These counties were still seen as training grounds for national teams. So, there is the worry. We are letting foreigners come out here and play. We are giving them exposure to English conditions and we are affecting English cricket negatively. There is a constant concern with the nation’s fortune and not so much with concern with whether the game is prospering and flourishing and whether there are more people playing it all over the world or now. Now, imagine that sort of notion goes away. That is interesting to notice. You have the IPL, BPL, Big Bash League. Imagine if these franchises are set in such a way that the players can play in more than one of the competitions such that they can make a living by playing in these leagues. Imagine, for instance, if the players  don’t come to see them associated with a particular country, but as people who are plying their trade where their employment opportunities take them.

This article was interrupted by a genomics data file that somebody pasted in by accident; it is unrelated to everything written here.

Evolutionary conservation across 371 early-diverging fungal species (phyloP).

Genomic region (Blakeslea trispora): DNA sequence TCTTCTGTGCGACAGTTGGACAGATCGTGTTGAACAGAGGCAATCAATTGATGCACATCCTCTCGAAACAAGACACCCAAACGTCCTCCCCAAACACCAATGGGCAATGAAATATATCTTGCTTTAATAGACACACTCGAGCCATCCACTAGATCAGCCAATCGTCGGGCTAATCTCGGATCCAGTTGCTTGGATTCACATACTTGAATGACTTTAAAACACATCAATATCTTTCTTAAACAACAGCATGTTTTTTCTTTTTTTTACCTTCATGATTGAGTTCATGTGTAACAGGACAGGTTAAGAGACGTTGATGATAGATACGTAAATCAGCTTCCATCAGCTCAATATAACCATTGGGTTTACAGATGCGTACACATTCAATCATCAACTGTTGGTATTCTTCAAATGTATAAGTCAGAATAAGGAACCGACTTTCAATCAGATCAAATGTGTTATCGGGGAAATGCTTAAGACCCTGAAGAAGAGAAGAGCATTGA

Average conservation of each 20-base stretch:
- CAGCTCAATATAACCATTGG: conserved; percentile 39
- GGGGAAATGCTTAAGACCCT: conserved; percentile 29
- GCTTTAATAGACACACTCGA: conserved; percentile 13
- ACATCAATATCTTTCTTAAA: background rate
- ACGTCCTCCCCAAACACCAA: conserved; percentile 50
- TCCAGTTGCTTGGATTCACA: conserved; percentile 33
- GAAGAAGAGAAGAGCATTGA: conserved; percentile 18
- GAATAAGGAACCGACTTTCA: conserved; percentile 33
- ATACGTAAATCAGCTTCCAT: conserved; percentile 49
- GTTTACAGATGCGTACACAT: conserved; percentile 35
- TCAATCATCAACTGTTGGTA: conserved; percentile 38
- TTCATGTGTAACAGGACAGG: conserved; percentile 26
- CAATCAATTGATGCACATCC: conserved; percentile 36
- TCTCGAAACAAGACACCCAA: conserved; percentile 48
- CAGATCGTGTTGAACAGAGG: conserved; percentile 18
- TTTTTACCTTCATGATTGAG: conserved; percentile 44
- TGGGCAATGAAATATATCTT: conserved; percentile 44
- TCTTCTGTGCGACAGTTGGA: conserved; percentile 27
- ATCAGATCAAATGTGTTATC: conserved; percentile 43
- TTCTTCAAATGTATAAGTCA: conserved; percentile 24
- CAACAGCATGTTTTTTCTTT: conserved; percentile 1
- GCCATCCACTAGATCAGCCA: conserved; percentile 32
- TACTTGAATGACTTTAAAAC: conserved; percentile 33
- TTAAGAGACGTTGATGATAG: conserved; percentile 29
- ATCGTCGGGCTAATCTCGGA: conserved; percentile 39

Some of this kind of nation-centric obsession about whether a particular move is good or not will go away. People would have to start dissociating players with nations and start thinking of them being cricketers first and foremost. The T20 leagues starts to clear some of the way for that. Let’s say these franchises actually become rich, they get invested in the game and start thinking that right now they are just offering the fans some T20 games and want to offer some One Day games. Right now there is no connection between franchises for the IPL and the franchises for the Big Bash.

SJ- That is an interesting thought. That, cricket has evolved from five days to one day to three hours. You are looking at a future where you could go from 20-over matches to one-day games to Test matches. I want to ask you about that- the shift in power from the Anglo-Australian axis to a more India-centric axis- where the power is concentrated, where the money is generated, where the fans are. In fact, the way the media has evolved. There is this sort of Anglo-Australian media, and there is this sub-continental media, the fans… And you address these in great lengths in the book. Can you talk about it a bit here?